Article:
Justify your answer with calculations (6 marks) • Investment B • UB (250) = (50)1/2 [(500-I)I]1/4 • UB (250) = 111. 80 • UB > UA Contact: otto. [email protected] utoronto. ca Midterm 2011 – Q3 Part A – Assume that there is no capital market, which investment, A or B, will Jack choose? Justify your answer with calculations (6 marks) • Note: Two methods to calculate I* • 1st method (take derivative of Utility Function) • What’s the 2nd method? Contact: otto. [email protected] utoronto. ca Midterm 2011 – Q3 Alternatively – Investment B Contact: otto. [email protected] utoronto. ca Midterm 2011 – Q3
Part B – Which investment, A or B will Jack choose? What is his utilitymaximizing investment I* and the optimal consumption plan? (6 marks) (Assume a perfect capital market for borrowing and lending exists and the market interest rate is 20%) Contact: otto. [email protected] utoronto. ca Midterm 2011 – Q3 Part B – Which investment, A or B will Jack choose? What is his utilitymaximizing investment I* and the optimal consumption plan? (6 marks) • Jack will choose the investment with the highest NPV • Calculate NPVA and NPVB Contact: otto. [email protected] utoronto. ca Midterm 2011 – Q3
Part B – Which investment, A or B will Jack choose? What is his utilitymaximizing investment I* and the optimal consumption plan? (6 marks) • NPVA = -$244 + ($400)/(1+0. 20) = $89. 33 Contact: otto. [email protected] utoronto. ca Midterm 2011 – Q3 Contact: otto. [email protected] utoronto. ca Part B – Which investment, A or B will Jack choose? What is his utilitymaximizing investment I* and the optimal consumption plan? (6 marks) • To solve for NPVB • Need to find optimal investment (I*) • set MRT = -(1+r) = -1. 20 I* = $434. 03 • MRT = – dF/dI = -25/(I1/2) = -1. 20 • F = 50 ($434. 31/2) = $1041. 67 • NPVB = -$434. 03 + ($1041. 67/1. 20) = $434. 03 Midterm 2011 – Q3 Part B – Which investment, A or B will Jack choose? What is his utilitymaximizing investment I* and the optimal consumption plan? (6 marks) • To solve for optimal consumption plan (i. e. C0*and C1*) Contact: otto. [email protected] utoronto. ca Midterm 2011 – Q3 Part B – Which investment, A or B will Jack choose? What is his utilitymaximizing investment I* and the optimal consumption plan? (6 marks) • To solve for optimal consumption plan (i. e. C0*and C1*) • Total Wealth = $500 + $434. 03 = $934. 3 (set equal to C0 + C1/(1+r)) • PV Wealth = PV Consumption • C1 = 1120. 84 – 1. 2C0 Contact: otto. [email protected] utoronto. ca Midterm 2011 – Q3 Contact: otto. [email protected] utoronto. ca Part B – Which investment, A or B will Jack choose? What is his utilitymaximizing investment I* and the optimal consumption plan? (6 marks) • To solve for optimal consumption plan (i. e. C0*and C1*) • Total Wealth = $500 + $434. 03 = $934. 03 (set equal to C0 + C1/(1+r)) • U(C0, C1) = C01/4 (1120. 84 – 1. 2C0 )1/2 • dU/dC0 = (1/4)C0-3/4 (1120. 84 – 1. 2C0)1/2 – 1. 2 x (1/2)C01/4(1120. 4 – 1. 2C0)-1/2 • Setting it equal to zero: 1120. 84 – 1. 2C0 = 2. 4C0 C0* = $311. 34 • C1* = 1120. 84 – 1. 2C0 = $747. 22 Midterm 2011 – Q3 Part B – Which investment, A or B will Jack choose? What is his utilitymaximizing investment I* and the optimal consumption plan? (6 marks) (Assume a perfect capital market for borrowing and lending exists and the market interest rate is 20%) • Alternatively: To solve for optimal consumption plan (i. e. C0*and C1*) Contact: otto. [email protected] utoronto. ca Midterm 2011 – Q3 Part B – Which investment, A or B will Jack choose?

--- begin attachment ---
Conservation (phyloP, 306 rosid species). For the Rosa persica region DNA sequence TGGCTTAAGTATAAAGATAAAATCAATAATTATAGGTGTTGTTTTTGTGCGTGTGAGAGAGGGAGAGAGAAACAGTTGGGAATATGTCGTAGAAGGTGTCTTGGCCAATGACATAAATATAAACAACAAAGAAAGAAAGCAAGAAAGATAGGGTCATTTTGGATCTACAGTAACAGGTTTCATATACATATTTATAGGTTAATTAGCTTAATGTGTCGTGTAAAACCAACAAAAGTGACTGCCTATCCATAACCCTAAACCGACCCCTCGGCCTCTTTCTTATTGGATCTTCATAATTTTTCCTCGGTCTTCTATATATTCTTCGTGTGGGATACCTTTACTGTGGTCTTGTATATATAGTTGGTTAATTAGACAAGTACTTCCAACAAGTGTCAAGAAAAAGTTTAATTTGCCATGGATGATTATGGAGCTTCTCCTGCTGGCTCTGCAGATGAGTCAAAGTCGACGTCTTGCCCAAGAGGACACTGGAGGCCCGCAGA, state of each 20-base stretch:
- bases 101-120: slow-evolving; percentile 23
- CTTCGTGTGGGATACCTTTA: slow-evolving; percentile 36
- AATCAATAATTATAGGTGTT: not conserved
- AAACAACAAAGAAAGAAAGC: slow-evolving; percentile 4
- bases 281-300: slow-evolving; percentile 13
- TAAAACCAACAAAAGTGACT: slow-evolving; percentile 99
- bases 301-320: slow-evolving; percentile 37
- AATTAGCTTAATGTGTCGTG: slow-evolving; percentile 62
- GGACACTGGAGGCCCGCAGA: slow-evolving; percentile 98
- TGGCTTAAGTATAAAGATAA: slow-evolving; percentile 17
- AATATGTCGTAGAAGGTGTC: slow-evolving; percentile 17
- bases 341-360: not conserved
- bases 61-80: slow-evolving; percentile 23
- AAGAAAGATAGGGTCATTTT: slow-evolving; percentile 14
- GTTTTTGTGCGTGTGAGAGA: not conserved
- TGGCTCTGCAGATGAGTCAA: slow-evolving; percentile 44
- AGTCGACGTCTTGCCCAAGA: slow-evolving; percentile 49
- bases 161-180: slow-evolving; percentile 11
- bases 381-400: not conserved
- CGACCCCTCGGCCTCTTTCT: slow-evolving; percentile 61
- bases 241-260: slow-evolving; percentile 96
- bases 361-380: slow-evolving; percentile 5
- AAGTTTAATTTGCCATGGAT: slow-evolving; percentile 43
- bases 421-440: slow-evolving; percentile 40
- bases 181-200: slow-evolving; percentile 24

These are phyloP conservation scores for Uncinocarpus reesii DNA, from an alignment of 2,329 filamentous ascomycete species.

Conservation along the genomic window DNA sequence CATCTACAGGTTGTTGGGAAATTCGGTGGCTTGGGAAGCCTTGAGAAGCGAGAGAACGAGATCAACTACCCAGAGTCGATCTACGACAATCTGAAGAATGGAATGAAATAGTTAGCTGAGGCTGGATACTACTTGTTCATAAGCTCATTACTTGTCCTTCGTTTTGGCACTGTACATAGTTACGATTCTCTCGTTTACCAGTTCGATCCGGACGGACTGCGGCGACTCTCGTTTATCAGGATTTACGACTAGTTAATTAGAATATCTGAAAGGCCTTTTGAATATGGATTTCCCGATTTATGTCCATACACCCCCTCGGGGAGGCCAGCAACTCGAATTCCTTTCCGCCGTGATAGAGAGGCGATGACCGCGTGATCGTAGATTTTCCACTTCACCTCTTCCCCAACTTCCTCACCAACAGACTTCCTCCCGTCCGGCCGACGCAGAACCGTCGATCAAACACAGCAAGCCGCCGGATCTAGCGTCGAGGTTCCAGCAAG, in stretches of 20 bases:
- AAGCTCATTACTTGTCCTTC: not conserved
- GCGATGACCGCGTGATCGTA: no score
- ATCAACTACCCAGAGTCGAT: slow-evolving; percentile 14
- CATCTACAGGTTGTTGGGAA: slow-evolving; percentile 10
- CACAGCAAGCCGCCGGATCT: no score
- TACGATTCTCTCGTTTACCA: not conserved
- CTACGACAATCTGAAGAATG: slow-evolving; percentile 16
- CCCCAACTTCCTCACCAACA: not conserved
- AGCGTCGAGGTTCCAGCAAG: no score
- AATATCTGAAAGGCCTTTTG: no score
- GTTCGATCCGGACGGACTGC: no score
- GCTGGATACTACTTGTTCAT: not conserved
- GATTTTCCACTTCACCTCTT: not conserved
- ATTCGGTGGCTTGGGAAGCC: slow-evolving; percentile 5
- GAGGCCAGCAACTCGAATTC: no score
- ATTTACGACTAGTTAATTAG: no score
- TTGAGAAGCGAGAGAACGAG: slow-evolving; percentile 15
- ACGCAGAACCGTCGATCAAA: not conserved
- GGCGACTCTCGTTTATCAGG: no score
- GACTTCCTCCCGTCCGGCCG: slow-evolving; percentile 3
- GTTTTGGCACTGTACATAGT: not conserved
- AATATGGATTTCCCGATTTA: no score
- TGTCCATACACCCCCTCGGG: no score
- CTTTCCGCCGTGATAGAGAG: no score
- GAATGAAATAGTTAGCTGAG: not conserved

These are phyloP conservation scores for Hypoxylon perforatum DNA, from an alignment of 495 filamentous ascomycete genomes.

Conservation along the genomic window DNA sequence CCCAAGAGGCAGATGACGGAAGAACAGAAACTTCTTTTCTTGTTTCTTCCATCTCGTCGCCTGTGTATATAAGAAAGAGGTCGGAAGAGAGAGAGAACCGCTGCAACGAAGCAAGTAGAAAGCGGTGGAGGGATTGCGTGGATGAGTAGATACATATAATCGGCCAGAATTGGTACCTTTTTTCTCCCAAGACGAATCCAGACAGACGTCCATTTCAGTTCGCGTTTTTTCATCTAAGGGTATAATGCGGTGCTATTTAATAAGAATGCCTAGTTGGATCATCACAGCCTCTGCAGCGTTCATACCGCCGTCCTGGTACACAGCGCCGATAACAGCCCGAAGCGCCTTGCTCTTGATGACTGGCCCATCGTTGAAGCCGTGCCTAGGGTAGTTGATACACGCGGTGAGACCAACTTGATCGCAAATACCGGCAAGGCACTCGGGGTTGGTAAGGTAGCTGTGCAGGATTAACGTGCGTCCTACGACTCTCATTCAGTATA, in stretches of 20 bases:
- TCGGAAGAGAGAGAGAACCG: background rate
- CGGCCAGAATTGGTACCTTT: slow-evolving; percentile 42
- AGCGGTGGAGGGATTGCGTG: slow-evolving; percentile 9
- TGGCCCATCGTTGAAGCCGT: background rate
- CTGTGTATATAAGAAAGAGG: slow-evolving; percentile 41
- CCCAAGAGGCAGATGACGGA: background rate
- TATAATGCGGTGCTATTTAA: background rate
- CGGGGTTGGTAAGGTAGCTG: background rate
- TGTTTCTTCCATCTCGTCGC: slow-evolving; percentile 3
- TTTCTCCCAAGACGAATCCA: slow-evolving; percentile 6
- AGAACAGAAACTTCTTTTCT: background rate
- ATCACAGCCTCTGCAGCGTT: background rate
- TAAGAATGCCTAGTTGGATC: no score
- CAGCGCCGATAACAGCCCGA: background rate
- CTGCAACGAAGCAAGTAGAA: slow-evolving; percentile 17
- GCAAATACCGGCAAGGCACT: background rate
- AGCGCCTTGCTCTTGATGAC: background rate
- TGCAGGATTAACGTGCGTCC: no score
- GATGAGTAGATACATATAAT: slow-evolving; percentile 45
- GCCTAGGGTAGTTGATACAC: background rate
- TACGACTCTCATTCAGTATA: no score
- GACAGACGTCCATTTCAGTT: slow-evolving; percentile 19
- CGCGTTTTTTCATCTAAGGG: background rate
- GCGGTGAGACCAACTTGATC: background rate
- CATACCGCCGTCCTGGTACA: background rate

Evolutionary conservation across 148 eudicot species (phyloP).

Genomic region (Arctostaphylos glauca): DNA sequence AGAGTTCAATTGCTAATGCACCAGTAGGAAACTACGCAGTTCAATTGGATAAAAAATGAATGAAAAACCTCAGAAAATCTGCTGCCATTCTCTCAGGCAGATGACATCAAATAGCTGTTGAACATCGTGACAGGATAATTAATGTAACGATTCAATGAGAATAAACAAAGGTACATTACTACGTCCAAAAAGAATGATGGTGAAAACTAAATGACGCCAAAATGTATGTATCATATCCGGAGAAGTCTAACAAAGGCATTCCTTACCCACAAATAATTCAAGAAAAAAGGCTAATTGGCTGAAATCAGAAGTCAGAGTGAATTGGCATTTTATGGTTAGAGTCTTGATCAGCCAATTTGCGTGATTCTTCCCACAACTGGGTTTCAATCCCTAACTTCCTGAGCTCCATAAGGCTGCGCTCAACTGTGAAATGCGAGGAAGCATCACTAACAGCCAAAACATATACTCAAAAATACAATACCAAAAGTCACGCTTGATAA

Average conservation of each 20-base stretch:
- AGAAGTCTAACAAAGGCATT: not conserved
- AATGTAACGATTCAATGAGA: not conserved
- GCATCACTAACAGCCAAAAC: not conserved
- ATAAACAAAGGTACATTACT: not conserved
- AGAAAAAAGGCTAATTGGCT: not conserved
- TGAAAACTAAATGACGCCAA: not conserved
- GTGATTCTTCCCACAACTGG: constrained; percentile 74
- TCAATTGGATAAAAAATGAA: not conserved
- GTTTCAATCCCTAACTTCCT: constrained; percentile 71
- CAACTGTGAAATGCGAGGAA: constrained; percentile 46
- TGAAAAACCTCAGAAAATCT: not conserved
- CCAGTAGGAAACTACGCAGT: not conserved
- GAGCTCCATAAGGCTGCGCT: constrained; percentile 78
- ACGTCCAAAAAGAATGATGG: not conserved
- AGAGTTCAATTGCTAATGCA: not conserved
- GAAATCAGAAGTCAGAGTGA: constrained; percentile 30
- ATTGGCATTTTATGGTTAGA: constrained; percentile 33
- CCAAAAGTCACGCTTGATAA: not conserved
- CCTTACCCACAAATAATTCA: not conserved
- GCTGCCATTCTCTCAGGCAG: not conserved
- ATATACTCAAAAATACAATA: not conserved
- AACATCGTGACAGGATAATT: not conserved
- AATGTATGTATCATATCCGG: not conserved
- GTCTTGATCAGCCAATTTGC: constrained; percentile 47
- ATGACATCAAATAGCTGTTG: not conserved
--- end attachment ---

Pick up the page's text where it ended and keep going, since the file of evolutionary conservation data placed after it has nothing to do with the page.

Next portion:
What is his utilitymaximizing investment I* and the optimal consumption plan? (6 marks) • Alternatively: To solve for optimal consumption plan (i. e. C0*and C1*) • MRS = – (1+r), which leads to • – (C1/2C0) = 1. 2 C1 = 2. 4 C0 • Budget constraint: C0 + C1 / (1+r) = Total Wealth = $934. 03 C1 = 1120. 84 – 1. 2C0 C0* = $311. 34 C1* = $747. 22 Contact: otto. [email protected] utoronto. ca Midterm 2011 – Q3 Part C – Jack can hire a worker to supervise one investment for him. As a result, he can now invest in both production opportunities if he wants.
If he hires a worker, he has to pay wages in equal instalments (i. e. Same wage today and next period). What maximum wage per period would Jack be willing to pay? (4 marks) Contact: otto. [email protected] utoronto. ca Midterm 2011 – Q3 Part C – Jack can hire a worker to supervise one investment for him. As a result, he can now invest in both production opportunities if he wants. If he hires a worker, he has to pay wages in equal instalments (i. e. Same wage today and next period). What maximum wage per period would Jack be willing to pay? (4 marks) • NPVA = $89. 33 = W + (W/1. 20) • W = $48. 3 (i. e. Maximum wage per period) Contact: otto. [email protected] utoronto. ca Midterm 2011 – Q3 Part D – Jill earns an income of $250 today and $250 next period but has no access to any production opportunities. She can, however spend some money today to purchase investment opportunity B. Her utility function is: U(C0, C1) = C0 + 2C1 + min(C0, C1) What is the highest price that Jill is willing to pay? (4 marks) Contact: otto. [email protected] utoronto. ca Midterm 2011 – Q3 Part D – Jill earns an income of $250 today and $250 next period but has no access to any production opportunities.